AS a county councillor in another county I can sympathise with the frustration for all councillors and the local residents at the cancellation of the road scheme at Stonehenge.

Although my wife spent some of her childhood in Salisbury and her mother still lives nearby, with my own family connected with Cornwall, I write as a regular user of the A303 over many years.

My suggestion would be that if much (or perhaps even all) of the revenue funding could be raised in the form of road tolls charged to passers-through, such as myself, then this would create an income stream against which long term capital for the reconstruction of the A303 could be raised.

I am reminded that years ago my father, who was then one of the local MP's in Cornwall, was approached to support the building of a new road bridge across the Tamar at Plymouth.

After enquiry, he advised and advocated that the only chance of doing so at that time was with a toll bridge (and at the cost of considerable local unpopularity).

After a while the local county council and the other local interests bit the bullet and agreed to a toll bridge at the then unheard of price set at half a crown a trip.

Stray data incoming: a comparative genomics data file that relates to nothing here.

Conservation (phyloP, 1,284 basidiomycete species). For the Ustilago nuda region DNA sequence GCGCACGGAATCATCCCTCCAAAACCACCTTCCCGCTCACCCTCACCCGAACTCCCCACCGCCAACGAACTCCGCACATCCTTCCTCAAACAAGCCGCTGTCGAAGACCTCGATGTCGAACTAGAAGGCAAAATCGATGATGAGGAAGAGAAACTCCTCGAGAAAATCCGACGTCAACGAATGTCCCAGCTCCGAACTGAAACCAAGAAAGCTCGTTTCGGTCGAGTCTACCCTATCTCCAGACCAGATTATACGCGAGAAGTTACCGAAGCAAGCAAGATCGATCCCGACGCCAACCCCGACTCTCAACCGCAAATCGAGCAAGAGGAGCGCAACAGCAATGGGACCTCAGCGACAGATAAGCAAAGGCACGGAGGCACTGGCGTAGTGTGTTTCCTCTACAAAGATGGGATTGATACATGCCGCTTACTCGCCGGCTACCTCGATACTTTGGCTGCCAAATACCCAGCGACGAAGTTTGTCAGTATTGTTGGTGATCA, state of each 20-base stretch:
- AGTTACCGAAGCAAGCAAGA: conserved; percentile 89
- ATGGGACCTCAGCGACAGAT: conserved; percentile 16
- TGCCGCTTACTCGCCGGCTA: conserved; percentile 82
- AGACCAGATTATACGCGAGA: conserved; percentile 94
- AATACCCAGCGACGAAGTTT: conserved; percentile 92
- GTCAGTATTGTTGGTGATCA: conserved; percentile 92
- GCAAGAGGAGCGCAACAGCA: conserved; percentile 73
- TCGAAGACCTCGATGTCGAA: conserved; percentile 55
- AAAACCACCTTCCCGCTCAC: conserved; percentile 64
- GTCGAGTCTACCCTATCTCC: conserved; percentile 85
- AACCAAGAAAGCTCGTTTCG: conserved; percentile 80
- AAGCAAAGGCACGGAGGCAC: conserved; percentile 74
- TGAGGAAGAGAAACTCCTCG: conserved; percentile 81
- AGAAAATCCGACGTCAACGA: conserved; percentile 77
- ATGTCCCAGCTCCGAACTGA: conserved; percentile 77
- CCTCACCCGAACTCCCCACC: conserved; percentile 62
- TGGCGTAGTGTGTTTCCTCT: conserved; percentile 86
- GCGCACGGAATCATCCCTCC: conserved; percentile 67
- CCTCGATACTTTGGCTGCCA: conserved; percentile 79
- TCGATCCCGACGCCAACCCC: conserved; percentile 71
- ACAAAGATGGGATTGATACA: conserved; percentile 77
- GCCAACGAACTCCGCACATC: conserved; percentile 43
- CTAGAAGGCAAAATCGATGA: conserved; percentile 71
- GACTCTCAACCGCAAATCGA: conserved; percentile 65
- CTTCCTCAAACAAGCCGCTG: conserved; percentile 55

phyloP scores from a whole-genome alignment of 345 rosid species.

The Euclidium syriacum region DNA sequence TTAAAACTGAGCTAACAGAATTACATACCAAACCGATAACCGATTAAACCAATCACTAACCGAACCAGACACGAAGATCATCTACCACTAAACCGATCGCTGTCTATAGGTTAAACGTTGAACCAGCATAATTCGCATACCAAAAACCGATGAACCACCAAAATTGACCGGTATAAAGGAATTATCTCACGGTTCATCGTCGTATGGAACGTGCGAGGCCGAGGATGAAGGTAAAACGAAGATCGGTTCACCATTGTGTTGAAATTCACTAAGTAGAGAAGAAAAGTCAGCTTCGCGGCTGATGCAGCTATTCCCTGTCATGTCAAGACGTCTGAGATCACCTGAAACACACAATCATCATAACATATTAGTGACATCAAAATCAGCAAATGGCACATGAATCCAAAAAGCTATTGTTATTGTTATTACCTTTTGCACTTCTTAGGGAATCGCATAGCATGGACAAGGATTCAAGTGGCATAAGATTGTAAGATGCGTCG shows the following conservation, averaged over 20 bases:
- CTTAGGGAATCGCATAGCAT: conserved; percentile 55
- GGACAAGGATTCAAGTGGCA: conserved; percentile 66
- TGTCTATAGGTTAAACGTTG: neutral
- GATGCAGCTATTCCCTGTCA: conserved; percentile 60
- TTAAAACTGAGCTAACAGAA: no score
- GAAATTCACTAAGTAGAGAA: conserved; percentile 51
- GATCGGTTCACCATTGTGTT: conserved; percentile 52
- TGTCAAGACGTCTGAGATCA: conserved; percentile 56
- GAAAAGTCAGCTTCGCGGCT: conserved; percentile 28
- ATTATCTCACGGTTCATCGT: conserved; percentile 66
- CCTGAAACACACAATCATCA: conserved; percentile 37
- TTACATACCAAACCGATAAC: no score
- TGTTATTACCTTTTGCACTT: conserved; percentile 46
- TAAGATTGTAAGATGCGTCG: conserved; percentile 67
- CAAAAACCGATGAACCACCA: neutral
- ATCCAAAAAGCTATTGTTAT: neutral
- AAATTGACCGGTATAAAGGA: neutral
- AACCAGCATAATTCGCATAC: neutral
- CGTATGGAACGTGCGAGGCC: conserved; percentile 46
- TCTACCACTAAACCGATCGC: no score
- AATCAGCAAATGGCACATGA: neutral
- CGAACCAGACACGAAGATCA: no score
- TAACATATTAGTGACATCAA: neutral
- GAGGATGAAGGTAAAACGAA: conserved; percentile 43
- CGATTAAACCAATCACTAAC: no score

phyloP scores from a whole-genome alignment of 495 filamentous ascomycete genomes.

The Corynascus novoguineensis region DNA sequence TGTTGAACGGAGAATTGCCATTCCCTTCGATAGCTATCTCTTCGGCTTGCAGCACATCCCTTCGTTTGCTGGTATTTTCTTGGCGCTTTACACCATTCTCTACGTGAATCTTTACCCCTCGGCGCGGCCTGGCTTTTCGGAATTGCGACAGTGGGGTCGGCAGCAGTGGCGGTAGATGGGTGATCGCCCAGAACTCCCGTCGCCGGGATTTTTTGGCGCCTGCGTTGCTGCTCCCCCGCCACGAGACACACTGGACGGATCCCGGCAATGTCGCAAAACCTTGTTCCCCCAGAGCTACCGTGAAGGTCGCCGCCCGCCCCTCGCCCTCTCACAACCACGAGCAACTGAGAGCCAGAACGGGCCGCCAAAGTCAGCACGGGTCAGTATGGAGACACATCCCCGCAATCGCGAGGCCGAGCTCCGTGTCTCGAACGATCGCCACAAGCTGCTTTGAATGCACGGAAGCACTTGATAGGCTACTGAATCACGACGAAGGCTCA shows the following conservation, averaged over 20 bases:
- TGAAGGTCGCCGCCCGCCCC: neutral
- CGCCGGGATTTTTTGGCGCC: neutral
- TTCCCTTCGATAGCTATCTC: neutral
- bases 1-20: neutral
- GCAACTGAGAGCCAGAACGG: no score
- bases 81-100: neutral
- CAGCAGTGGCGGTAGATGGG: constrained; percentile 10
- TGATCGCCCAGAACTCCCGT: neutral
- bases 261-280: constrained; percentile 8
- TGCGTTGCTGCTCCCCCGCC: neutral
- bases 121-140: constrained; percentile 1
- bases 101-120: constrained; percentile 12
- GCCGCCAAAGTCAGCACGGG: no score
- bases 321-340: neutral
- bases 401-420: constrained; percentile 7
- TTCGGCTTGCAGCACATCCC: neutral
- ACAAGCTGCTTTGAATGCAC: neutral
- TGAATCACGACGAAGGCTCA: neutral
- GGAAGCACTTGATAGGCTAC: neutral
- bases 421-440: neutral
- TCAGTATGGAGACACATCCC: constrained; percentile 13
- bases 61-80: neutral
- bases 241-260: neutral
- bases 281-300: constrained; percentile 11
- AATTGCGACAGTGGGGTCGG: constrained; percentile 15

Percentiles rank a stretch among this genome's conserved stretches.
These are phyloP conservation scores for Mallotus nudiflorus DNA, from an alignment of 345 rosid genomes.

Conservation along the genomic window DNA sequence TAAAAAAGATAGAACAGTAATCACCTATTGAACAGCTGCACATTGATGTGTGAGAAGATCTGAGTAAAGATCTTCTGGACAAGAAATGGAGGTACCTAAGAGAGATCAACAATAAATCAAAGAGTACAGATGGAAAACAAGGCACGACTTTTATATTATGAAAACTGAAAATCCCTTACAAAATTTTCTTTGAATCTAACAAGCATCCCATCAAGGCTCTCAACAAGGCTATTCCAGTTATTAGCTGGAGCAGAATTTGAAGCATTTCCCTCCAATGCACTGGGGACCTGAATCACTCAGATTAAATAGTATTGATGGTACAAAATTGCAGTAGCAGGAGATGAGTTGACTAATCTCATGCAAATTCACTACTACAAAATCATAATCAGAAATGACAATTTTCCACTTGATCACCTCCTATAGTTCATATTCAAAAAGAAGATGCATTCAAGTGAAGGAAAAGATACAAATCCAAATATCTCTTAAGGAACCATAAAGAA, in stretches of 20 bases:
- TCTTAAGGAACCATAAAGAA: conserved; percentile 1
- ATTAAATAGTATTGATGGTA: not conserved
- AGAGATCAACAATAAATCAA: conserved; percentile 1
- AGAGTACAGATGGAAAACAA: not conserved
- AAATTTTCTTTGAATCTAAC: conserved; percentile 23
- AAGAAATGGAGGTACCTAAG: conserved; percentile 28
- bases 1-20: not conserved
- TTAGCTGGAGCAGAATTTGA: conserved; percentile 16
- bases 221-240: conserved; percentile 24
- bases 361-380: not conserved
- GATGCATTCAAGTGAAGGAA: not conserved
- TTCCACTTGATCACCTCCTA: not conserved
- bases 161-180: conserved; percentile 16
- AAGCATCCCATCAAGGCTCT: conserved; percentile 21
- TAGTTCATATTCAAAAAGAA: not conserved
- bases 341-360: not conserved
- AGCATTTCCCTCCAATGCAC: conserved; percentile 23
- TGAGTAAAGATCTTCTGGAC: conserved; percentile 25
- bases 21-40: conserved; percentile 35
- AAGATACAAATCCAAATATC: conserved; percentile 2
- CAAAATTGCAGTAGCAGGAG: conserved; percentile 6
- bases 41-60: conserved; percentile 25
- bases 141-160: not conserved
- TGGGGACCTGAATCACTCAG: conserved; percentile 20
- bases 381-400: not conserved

From that point, the construction of the bridge surged ahead, never looking back and it was actually unnecessary to increase the toll charge for years.

I appreciate the circumstances of the Tamar Estuary and the A303 at Stonehenge are rather different and I would think that special arrangements would have to be made to meet the access expectations of immediate local residents.

However, for myself as a non- resident, I would be quite prepared to pay a set price for the benefit of a safe and free-flowing route past Stonehenge on my way down to holidays in the West Country.

HUGH WILSON, Chesham, Buckinghamshire